DPB (mmHg) 81,63# (3,28) 80,25  (1,10) 79,25  (1,81) 79,75  (1,58) 75,00 (1,60) 79,50# (1,52)
BMI (kg/m2) 24,96 (0,59) 25,58#  (0,61) 24,54*  (0,51) 25,35#  (0,64) 24,18* (0,48) 25,26# (0,70)
Fasting Glucose (nmol/L) 4,80 (0,44) 4,84  (0,45) 4,61  (0,42) 4,73 (0,35) 4,45 (0,45) 4,79# (0,40)
HDL (nmol/L) 1,87  (0,18) 1,89 (0,17) 1,91# (0,09) 1,87  (0,10) 1,97# (0,19) 1,88 (0,13)
LDL (nmol/L) 1.94  (0,04) 1,93  (0,16) 1,88 (0,10) 1,93#  (0,16) 1,86 (0,15) 1,96# (0,09)
LDL/HDL ration 1,04  (0,08) 1,03  (0,08) 0,99 (0,07) 1,03  (0,07) 0,96 (0,15) 1,04 (0,02)
Total antioxidant capacity (TAC) (µmolTrolox) 1,24  (0,05) 1,23  (0,03) 1,36# (0,05) 1,23  (0,03) 1,48# (0,07) 1,23 (0,04)
The asterisk (*) indicates statistical significant changes compared to baseline, the number sign (#) indicates statistical significant difference between PACR and Placebo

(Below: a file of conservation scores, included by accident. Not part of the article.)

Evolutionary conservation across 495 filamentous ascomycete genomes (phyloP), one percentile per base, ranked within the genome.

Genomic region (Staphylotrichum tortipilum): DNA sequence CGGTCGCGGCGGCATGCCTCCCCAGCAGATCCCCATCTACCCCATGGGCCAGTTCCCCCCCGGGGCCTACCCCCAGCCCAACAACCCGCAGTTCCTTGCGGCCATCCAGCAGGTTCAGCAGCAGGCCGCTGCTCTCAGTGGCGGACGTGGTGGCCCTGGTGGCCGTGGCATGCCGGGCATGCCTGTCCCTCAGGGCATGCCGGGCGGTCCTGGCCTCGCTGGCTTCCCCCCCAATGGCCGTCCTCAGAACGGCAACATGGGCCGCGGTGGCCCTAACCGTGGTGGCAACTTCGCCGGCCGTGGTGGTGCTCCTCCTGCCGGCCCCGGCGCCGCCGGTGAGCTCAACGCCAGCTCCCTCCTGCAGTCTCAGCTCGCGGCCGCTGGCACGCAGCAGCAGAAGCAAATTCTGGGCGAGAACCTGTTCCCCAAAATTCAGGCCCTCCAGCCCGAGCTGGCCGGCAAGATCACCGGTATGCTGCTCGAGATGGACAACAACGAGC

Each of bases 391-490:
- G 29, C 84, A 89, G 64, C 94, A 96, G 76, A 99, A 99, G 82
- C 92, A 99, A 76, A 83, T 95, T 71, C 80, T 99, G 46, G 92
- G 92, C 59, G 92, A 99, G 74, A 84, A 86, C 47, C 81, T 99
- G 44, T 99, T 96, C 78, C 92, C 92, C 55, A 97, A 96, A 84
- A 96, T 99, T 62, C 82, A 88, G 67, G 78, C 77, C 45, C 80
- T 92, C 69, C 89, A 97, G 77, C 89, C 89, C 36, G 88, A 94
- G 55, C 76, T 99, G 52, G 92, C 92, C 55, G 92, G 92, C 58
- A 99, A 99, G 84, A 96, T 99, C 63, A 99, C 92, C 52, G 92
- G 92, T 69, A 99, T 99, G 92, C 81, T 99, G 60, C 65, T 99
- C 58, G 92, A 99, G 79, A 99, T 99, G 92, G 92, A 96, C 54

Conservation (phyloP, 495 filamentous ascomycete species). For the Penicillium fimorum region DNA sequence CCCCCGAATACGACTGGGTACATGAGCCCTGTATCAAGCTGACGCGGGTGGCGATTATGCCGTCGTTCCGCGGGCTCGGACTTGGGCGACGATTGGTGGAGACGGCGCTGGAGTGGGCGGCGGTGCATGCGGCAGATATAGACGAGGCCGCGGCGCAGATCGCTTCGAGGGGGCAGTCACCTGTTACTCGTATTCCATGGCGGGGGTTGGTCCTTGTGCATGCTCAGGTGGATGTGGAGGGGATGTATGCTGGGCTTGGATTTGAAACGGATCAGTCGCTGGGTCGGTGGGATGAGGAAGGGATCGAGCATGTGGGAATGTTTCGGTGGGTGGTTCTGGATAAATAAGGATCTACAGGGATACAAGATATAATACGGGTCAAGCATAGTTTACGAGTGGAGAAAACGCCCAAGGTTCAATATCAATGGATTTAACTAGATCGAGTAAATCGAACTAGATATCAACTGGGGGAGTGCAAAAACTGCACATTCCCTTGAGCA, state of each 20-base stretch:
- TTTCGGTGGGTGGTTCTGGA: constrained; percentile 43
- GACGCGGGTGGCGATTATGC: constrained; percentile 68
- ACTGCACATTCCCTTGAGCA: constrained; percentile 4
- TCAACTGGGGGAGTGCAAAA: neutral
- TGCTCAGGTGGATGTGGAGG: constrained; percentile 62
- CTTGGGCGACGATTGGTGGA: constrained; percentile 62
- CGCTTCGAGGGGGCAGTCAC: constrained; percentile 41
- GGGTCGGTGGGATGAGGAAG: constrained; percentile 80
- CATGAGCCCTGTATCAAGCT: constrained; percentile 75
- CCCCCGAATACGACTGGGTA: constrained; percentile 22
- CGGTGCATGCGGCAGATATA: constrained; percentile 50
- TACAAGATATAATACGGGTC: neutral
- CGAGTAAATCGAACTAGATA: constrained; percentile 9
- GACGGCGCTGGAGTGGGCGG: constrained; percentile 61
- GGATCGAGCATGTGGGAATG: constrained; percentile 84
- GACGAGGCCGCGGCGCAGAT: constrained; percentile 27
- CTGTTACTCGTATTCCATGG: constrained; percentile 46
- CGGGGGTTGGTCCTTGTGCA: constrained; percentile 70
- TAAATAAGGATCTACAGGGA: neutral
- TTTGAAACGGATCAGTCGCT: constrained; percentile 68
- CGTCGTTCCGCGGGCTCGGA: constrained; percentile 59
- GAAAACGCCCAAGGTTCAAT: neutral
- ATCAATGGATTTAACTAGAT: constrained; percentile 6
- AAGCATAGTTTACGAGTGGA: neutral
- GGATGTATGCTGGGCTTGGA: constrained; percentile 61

Table 4: Blood pressure, fasting glucose, BMI, lipid profile and TAC for PACR and placebo by visit. Fasting glucose was similar in both groups at baseline,but decreased in the PACR group. After 2 months, fasting glucose decreased significantly from 4.8 - 4.4mmol/l. However, blood glucose remained within normal clinical values. Fasting total cholesterol and triglycerides levels did not change significantly in both groups. In contrast, the HDL significantly increased in the PACR group compared to placebo and the LDL cholesterol followed the inversed trend. Consequently, the LDL/HDL ratio improved, the change was statistically highly significant. Body mass index (BMI) was higher at baseline in the placebo group 25.58 vs 24.96 and remained stable during the 2 month study. BMI in the PACR group decreased during the study period; however, the small changes were significant. The total antioxidant capacity was comparable before the study start and remained constant in the placebo group. In the PACR group, it regularly increased from 1.24 to 1.36 and 1.48 μmol Trolox, showing the antioxidant power and bioavailability of PACR, while no change was seen in the placebo group. The increase was statistically highly significant. Safety: No side-effects due to treatments were observed. No significant changes from baseline values were observed in vital signs and blood parameters measured at inclusion and after 6 months (end of treatment) like ALAT, ASAT, gamma-GT, Alkaline Phosphatase, CRP, Serum creatinine as well as for blood cell count and fibrinogen, aPTT, and PT (Quick’s value) and hematocrit .